Florida school boards try to balance coronavirus emergency with sunshine
Some meet in person, while others have gone virtual.
Published Apr. 8
No one spoke Tuesday at a Pasco County School Board public hearing about plans to send hundreds of elementary students to different schools next year.
It wasn’t for a lack of opportunity.
Despite a state stay at home order, the board conducted its session in its usual meeting room — though it adhered to social distancing guidelines that kept the public out of the chamber until invited in one by one to speak. It also opened a teleconference line for residents to call with comments.
And it created an online link for people to send written thoughts directly to staff and board members.
The goal for Pasco, as well as for other districts across Florida, is to provide public access as required by state open meeting laws while also trying to keep everyone safe amid the COVID-19 pandemic.
Boards have taken a variety of steps to balance the two competing interests.
“We’re telling them there are a number of options and they need to do what’s best for the district,” said Andrea Messina, Florida School Boards Association executive director.
In Hillsborough County, that also meant a combined in-person/teleconference meeting. Lee County had residents submit comments via email up to two hours before its telephonic meeting, Messina said.
The Miami-Dade County board read emailed public comments into the record during its conference call meeting. The Manatee County board held a meeting closed to the public, but also took input remotely in writing.
The issue, Messina said, tied into the fact that while Gov. Ron DeSantis waived the statute requiring an in-person quorum for board meetings, he did not release them from other sections of the Sunshine Law. The agency’s business must be done in public, with residents able to provide input.
That meant the boards still must have at least one meeting per month to vote on business items. That’s more than what the Department of Education initially proposed, when it suggested all board meetings be canceled through June unless the superintendent calls for one, for emergency purposes.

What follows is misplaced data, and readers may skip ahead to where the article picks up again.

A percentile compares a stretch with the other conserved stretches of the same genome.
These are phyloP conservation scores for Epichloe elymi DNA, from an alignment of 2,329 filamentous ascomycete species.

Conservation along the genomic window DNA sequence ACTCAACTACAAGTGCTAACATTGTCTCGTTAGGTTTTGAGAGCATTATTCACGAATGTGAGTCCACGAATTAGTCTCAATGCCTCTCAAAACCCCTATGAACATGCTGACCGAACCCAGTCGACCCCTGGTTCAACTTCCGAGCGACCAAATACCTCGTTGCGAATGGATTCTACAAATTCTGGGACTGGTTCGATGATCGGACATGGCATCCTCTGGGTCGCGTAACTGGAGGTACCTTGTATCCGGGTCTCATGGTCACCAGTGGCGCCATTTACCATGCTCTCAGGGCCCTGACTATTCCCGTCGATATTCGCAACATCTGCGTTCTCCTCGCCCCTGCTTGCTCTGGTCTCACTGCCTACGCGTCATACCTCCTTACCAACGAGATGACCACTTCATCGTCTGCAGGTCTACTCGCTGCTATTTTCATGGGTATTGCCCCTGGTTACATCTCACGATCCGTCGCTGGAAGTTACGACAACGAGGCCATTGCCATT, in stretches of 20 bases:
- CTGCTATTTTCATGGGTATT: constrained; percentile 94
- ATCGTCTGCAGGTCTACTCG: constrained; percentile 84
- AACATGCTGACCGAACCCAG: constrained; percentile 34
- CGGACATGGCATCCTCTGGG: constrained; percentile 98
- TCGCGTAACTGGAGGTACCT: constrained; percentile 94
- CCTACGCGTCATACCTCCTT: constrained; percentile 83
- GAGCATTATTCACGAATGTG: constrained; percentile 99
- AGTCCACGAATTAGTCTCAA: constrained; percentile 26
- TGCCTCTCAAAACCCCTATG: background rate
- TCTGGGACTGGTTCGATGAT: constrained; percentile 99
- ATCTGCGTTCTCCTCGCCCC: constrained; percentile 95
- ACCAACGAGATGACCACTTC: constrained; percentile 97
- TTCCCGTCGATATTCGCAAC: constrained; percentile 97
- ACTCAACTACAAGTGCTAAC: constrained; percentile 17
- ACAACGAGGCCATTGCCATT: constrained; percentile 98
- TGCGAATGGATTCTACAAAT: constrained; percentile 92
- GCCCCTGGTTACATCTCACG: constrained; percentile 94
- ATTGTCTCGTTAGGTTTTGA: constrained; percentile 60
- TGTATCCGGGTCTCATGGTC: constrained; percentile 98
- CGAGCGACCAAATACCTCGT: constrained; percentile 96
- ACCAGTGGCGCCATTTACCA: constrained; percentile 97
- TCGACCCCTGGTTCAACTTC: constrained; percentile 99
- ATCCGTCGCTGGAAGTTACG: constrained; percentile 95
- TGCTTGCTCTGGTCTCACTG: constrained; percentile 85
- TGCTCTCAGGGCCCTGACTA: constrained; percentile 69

At their meetings, boards have contemplated how to continue doing business in these times. A handful, including Putnam and Brevard counties, handed emergency powers to their superintendents, saying they wanted to limit their time together.
The Broward County board had such an item on its agenda, Messina said, but never took it up.
Pasco board members contemplated reducing their meeting schedule to once per month, also to avoid having the board, staff and residents coming to the chambers when they’re better off separated.
But they quickly decided against even scaling back the meeting frequency after learning that operator-run telephonic meetings are easy to organize and run.
Board member Alison Crumbley said it’s unclear what business might need to take place, and calling an emergency session could be problematic because of notification rules. The only general circulation newspaper serving the region, the Tampa Bay Times, is now being printed and distributed only twice weekly.
Beyond that, board member Cynthia Armstrong said, the board has not ceded its authority to the staff, and it must continue to provide oversight of the operations. Getting emails and watching video reports is helpful, she said, but the board should meet to “have a true handle on the situation that is going on.”
It’s easier, after all, to cancel a scheduled meeting than to add one to the calendar on the fly, board chairwoman Colleen Beaudoin added.
So the board decided to retain its two-a-month meeting calendar, with all the sessions during any declared stay home order taking place via conference call only.
Messina said that’s one viable choice that districts will continue to contemplate. She suggested that the decisions are unlikely to all be the same, because “it really comes down to the school board attorney’s interpretation and … there is some dispute” among them.